In 1998, an opposition movement arose after the popular deputy prime minister, Anwar Ibrahim, was dismissed by Mahathir for criticizing government policies. The party that emerged from this movement, the National Justice Party (later renamed the People's Justice Party, or PKR), formed a united opposition front with the DAP and PAS to contest the 1999 elections. While UMNO and its allies in the Barisan Nasional remained firmly in control of Parliament, the coalition lost some 20 percent of its seats to the opposition parties. The government responded to this election rebuff by charging and subsequently convicting Anwar Ibrahim on dubious charges of sodomy and corruption, which had been brought before the elections to weaken the opposition movement. The 1999 conviction for sodomy was overturned on appeal and, having served five years on the separate corruption charge, which was upheld, he was released in 2004.

One provision [of the election law] prohibited candidates from promoting ‘feelings of ill-will, discontent, or hostility’;  the vague wording was used to stifle criticism of the governing coalition.

Under Abdullah Ahmad Badawi, Mahathir's successor as prime minister, the Barisan Nasional (BN) assumed its previous supremacy, claiming more than 90 percent of the seats in the Lower House in 2004 elections. Opposition parties captured just 20 of the 222 seats and a similar low proportion of the seats in state-level elections. The large election margin was achieved by the government’s gerrymandering of district boundaries and imposing unfair conditions for the elections. Among other things, the campaign period was limited to seven days, the media favored the ruling party, and the electoral law prevented most opposition campaigning. One provision prohibited candidates from promoting “feelings of ill-will, discontent, or hostility"; the vague wording was used to stifle criticism of the governing coalition.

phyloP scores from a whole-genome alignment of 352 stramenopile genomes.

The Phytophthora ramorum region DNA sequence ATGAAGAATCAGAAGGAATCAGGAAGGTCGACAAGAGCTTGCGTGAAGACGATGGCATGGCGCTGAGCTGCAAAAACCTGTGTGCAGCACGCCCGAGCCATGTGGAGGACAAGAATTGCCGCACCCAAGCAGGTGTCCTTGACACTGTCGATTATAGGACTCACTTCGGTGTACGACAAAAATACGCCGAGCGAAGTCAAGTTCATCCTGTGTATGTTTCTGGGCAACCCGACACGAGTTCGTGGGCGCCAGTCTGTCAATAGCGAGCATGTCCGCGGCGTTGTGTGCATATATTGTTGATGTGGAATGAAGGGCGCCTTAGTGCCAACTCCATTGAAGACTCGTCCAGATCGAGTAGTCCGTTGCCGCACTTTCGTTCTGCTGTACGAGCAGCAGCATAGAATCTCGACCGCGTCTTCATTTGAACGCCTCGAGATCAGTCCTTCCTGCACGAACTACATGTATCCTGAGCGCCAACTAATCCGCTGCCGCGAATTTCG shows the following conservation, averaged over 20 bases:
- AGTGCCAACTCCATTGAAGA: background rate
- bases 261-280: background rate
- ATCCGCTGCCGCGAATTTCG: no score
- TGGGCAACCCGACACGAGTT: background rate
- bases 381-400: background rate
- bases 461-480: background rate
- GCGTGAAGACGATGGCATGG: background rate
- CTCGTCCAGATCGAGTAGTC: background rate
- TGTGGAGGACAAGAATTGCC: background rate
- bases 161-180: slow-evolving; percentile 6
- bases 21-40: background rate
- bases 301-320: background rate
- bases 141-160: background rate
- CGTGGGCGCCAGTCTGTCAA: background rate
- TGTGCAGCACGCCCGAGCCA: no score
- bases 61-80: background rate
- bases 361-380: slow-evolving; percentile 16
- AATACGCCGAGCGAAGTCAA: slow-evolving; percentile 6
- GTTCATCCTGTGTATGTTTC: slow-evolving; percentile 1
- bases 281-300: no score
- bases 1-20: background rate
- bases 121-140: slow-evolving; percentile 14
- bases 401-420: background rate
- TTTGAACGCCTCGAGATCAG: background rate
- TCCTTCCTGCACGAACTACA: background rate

Although electoral conditions remained similarly unfair in 2008 elections, discontent with the ruling party allowed a renamed opposition coalition, now called the People’s Alliance (Pakatan Rakyat), to achieve a stunning result. For the first time since independence, the ruling BN coalition lost its two-thirds majority in the lower house, winning just 140 of 222 seats (63 percent), and thus its ability to alter the constitution at will. The People’s Alliance also won five state legislatures. Anwar Ibrahim himself won a seat from a rural district in a later by-election.

The Campaign Against Anwar Ibrahim